November 20, 2011
Theory and Practice in Legal Education and the NY Times News Cycle
Posted by Erik Gerding

Others have already contributed more thoughtful reactions to today’s New York Times front page indictment of legal education, than I can. But, let me offer a few thoughts of my own. Because the article places a premium on practical experience, I’ll borrow a page from my 8 years in practice and offer a bullet point list:

1. Practice for the long haul: I wholeheartedly agree that law schools should be doing a better job preparing graduates for practice. Yet there is a substantial difference between preparing a law graduate to practice on day one and preparing a graduate for practice over her entire career. Law students should get a generous helping of training in legal analysis and legal skills so that they can hit the ground running. But they also need other tools if they are going to succeed and perhaps even enjoy legal practice over the long run. Legal theory of various stripes, much maligned, gives graduates the context of “why.” “Why does the client want to do this deal?” “What is the regulator’s concern here?” “What can we accomplish for the client with this litigation?”

Young graduates are not going to get this context in practice – whether they work for a law firm, a public interest organization, or the government. There is no time and little immediate incentive to ask these questions when you are working 70 plus hours a week. There are also few mentors available to answer “why” questions.

But if legal graduates are going to get their heads above water and carve out a long term career for themselves, they need to think about why. They need to retain their ability to think creatively. A lot of the “law and…” courses give graduates a framework for thinking about legal problems that they can use, if not in year 1, hopefully in years 5, 6, 7 … And graduates will certainly need a larger framework and broader perspective if they hope to change the law. Or do we not care about that?

Law schools need to get students jobs today, but we should not let our time horizon switch to the equivalent of educational day trading.

2. Don’t judge teaching by a professor’s ssrn page: A professor’s scholarship is not always an indication of how she teaches in the classroom. I’ll use myself as an example. My scholarship is theoretical. My teaching is much more nuts and bolts practice oriented. I look to give students what I wish I had learned before I practiced.  

3. Judges are generally not the audience for scholarship: I don’t really care if my scholarship is cited by the Supreme Court. That is not the audience I am writing for. I would hazard a guess that many professors are like me and write (not only for other legal academics) but for Congressional staff, regulators, practitioners, industry participants, consumer groups…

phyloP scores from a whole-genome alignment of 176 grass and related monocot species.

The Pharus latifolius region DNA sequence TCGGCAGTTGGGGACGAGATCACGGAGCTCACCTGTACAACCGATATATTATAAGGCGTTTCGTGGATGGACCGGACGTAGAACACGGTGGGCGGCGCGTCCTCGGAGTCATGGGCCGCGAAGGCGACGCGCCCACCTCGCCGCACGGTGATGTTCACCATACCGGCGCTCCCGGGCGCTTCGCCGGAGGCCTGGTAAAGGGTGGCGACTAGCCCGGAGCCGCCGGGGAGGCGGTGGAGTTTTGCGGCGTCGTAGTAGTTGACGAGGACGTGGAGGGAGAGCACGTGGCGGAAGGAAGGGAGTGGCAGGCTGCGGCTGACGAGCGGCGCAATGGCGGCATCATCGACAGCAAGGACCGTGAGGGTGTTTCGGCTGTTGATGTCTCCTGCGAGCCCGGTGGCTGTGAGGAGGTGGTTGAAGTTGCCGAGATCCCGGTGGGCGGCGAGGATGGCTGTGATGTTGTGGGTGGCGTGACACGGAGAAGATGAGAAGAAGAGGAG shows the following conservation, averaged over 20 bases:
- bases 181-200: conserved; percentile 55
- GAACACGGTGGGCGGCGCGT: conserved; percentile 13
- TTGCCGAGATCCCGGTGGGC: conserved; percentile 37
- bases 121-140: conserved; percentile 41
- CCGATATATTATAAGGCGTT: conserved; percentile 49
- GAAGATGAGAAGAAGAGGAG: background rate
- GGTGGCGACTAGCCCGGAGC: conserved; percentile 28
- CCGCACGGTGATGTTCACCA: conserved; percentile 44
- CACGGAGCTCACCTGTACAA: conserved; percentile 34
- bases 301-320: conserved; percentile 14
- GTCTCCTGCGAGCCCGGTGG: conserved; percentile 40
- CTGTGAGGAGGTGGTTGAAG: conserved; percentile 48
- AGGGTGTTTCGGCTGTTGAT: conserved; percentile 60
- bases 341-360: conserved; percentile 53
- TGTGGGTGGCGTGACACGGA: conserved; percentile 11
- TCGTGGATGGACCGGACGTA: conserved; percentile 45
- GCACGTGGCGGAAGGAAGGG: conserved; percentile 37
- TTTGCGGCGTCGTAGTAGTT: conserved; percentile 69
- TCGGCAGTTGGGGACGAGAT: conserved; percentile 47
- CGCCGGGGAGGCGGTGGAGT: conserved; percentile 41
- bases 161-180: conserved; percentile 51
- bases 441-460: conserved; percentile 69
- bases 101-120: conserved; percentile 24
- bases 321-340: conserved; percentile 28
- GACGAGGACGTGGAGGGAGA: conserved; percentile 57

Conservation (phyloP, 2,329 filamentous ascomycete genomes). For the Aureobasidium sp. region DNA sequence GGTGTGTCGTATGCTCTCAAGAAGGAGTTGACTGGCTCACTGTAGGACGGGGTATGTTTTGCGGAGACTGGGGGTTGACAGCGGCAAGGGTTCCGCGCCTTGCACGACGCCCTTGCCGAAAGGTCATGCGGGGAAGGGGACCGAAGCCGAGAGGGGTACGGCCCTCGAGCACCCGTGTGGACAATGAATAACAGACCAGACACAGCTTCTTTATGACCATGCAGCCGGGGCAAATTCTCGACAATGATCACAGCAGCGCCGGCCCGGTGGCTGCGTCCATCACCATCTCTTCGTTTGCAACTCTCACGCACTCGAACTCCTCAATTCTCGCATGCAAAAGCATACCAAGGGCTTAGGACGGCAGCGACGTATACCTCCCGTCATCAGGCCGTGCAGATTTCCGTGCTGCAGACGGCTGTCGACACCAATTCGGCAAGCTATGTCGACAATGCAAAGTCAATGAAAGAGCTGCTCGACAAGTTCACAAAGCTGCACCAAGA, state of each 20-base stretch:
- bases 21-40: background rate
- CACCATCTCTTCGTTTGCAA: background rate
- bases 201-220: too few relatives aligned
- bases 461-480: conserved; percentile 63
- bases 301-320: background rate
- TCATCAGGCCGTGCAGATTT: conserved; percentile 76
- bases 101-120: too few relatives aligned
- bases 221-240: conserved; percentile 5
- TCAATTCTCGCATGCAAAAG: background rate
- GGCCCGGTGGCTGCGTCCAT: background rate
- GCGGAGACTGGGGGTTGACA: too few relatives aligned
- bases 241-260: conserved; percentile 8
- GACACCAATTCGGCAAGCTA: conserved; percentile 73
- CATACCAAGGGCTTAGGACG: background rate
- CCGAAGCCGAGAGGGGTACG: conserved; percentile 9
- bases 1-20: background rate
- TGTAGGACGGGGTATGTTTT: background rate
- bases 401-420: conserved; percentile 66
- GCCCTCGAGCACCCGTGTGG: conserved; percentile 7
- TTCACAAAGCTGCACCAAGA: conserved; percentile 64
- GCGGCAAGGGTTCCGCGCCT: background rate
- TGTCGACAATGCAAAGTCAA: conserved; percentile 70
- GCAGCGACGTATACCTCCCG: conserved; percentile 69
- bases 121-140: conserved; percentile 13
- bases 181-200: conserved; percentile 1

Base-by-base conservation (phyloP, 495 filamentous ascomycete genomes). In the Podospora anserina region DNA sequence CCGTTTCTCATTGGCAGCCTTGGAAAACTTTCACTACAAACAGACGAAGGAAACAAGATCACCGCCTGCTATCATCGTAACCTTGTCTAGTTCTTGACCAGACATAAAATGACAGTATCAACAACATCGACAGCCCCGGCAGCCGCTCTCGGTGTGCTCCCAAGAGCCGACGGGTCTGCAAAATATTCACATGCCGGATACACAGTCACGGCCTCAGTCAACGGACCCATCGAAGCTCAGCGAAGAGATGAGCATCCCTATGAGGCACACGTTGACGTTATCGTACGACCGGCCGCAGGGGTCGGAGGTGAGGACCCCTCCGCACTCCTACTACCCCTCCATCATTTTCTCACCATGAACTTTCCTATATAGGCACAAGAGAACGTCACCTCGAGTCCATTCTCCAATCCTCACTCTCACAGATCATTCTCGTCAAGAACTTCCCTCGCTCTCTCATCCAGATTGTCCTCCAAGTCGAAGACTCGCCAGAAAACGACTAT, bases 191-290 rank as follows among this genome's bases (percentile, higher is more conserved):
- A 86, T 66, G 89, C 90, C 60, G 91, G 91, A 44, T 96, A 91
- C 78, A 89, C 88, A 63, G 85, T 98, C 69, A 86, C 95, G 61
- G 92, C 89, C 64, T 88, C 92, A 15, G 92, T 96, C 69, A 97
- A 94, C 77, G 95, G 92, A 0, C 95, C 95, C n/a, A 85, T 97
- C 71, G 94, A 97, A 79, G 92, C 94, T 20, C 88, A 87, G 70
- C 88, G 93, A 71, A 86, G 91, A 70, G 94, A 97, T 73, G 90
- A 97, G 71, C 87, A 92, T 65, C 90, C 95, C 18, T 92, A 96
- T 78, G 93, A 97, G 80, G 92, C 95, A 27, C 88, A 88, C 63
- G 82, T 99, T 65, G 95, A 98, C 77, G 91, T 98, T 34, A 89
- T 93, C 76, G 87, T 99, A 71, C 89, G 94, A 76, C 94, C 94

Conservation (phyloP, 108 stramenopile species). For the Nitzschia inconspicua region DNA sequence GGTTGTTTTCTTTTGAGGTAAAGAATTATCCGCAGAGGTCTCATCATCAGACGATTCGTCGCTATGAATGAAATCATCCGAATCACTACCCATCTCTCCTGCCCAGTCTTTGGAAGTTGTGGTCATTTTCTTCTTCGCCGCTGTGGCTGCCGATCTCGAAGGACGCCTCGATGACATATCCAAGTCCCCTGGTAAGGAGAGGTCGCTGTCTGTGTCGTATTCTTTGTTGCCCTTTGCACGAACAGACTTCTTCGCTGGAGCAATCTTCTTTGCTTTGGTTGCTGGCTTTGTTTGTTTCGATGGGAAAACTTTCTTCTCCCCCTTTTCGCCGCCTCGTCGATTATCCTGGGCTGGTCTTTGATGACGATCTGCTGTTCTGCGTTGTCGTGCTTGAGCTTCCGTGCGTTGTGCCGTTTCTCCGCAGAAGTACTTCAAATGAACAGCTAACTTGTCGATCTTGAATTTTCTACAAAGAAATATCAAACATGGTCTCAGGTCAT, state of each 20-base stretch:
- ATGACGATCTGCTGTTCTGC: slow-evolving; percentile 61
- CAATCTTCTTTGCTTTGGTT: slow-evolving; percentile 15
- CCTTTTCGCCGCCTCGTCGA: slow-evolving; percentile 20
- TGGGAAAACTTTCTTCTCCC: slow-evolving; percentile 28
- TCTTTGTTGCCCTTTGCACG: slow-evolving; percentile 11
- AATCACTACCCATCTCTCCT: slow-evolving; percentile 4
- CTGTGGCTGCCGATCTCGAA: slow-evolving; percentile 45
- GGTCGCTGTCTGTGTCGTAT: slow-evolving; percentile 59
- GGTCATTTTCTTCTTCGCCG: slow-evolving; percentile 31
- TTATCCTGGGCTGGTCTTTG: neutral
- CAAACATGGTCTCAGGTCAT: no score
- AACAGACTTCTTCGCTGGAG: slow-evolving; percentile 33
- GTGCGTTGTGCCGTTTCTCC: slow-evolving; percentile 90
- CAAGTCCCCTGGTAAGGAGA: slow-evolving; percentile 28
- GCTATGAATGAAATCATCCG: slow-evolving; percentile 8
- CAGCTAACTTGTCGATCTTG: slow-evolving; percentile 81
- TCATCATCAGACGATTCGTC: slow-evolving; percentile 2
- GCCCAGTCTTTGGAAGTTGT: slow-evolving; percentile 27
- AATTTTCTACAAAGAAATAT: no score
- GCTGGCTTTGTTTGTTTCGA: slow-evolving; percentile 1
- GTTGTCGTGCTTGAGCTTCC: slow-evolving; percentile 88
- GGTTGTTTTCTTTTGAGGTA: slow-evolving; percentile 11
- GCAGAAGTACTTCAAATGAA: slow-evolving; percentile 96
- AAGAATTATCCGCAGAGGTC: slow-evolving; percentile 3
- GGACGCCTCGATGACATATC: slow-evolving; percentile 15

Plus, why would an academic aim to write for Supreme Court justices? I thought all they did was call balls and strikes. If judges are not interested in scholarship, why write for them?

4. Some courts do read scholarship: As Matt Bodie pointed out in the blog a few days ago, some judges, like those in the Delaware Court of Chancery, are active readers of legal scholarship.

Now that the bullet points are out of my system, there is a lot that the NY Times article gets right. Brian Leiter, by no means a legal practice freak, asked a few weeks ago why schools weigh research potential so much more than any other factor in hiring. Scholars with advanced degrees in other fields play a vital role in legal education, but would students want a whole school of professors with no practical experience? Perhaps, but only if the school is so highly ranked that students can get jobs regardless of the content of their education but because employers will hire them as the school super-selectivity means it has already cherry-picked the brightest young things. The thing about selectivity and school competition though, is that by necessity only a few schools can get away with this.

Of course, lots of schools want to be Yale and lots of professors want to be at Yale. So do what Yale does. We need to pay close attention to law professor incentives. If you want to move up the academic ladder, publishing is paramount, placement is prestige, and citation counts are crucial. So you have to write something that will appeal to a student law review editor at a top journal (who also cares about how often the piece will be cited in the future). This is not news.

But there is one feature of citation counts that has been “under-explored” (to use one of the most “over-used” phrases in law review speak). It tends to result in professors writing on topics that appeal to a much broader audience than just the specialists in their field. This tends to lead to a surplus of articles on “My New Theory of Law.” (To give law review editors a preview of my next piece, I argue that “law” should be thought of by imagining its under-theorized, polar opposite, “wal.”) Some of this ambitious work is quite good. But the question is what happens when too many professors have the same ambition.

This little rambling post started out as a critique of the Times article, but ends with a warning that the legal academy should not get too satisfied. There is great danger is thinking backwards from “this is what I have always taught and wrote” and “this is what will get me ahead” to “this is how the law school ought to function.” There is a real crisis in student employment and law schools need to keep nimble and keep rethinking legal education. But let’s have a sensible mix of practical and theoretical education that prepares students for a longer horizon than the NY Times news cycle.

(By the way, anyone want to bet on how long it takes the NY Times to run another path-breaking story on the crisis in legal education? My guess is three weeks – right before Christmas.)

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